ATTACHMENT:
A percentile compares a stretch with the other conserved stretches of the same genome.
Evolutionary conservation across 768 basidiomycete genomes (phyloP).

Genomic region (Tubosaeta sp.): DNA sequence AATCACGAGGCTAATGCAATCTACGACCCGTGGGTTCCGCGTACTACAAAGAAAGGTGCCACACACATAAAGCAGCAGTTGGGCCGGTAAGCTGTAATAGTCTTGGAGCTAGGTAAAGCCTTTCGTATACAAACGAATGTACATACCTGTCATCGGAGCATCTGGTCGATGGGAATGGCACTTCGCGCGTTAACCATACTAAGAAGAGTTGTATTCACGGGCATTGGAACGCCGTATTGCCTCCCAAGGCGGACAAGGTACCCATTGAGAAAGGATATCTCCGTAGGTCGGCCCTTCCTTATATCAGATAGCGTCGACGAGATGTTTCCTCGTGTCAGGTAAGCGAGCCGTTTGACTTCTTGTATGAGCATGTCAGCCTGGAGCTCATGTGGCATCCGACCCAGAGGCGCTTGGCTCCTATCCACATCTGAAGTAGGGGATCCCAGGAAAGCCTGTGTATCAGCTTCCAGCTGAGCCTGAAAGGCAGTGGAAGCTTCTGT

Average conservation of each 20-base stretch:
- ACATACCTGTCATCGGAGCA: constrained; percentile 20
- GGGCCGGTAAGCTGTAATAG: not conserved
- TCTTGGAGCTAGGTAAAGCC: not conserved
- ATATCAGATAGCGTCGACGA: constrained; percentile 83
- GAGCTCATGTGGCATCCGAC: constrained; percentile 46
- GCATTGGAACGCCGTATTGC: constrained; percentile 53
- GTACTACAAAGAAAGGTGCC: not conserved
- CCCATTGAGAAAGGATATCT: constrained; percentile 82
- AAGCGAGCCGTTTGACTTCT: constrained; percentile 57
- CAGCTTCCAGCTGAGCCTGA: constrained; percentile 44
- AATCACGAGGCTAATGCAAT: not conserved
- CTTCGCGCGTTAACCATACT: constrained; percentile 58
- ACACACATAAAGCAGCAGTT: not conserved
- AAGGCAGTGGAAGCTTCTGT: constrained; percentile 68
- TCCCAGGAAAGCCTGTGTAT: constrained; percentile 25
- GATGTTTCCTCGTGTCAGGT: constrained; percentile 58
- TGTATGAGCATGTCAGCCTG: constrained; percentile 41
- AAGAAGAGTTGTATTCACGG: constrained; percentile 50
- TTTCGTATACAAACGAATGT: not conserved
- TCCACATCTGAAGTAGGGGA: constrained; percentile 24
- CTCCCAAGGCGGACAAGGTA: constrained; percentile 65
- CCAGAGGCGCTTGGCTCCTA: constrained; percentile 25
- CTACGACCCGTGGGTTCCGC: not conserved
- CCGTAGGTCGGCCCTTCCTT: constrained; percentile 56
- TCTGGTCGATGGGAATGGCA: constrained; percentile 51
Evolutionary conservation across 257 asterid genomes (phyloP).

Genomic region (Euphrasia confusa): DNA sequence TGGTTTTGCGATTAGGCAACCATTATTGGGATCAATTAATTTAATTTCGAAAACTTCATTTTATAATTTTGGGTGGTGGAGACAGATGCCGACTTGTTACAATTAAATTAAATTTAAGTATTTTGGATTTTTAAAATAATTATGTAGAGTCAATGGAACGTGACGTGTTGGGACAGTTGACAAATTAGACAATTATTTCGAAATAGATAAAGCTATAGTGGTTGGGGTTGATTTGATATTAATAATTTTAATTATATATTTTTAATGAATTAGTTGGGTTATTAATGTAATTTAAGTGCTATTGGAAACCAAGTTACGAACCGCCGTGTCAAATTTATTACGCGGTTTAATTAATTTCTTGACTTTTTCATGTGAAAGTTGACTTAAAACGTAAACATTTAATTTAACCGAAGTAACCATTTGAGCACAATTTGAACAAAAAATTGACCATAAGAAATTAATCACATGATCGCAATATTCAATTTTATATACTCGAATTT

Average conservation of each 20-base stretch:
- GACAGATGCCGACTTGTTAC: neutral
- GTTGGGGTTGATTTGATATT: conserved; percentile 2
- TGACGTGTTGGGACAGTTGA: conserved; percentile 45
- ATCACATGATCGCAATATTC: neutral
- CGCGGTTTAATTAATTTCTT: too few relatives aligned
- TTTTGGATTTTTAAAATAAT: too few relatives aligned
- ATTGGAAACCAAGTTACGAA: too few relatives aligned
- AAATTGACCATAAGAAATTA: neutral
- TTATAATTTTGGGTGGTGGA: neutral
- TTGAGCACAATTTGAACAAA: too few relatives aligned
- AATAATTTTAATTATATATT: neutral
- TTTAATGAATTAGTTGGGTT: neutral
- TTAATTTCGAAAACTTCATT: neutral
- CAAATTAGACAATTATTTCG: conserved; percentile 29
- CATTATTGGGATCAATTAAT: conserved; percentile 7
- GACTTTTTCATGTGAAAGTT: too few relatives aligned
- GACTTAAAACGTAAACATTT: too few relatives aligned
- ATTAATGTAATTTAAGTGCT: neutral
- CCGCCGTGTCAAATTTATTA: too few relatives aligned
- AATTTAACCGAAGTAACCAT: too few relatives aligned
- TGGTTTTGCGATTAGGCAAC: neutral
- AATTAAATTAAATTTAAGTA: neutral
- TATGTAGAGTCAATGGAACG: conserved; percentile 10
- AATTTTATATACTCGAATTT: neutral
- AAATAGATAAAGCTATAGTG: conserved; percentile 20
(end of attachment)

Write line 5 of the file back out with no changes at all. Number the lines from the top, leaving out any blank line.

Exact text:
- ACATACCTGTCATCGGAGCA: constrained; percentile 20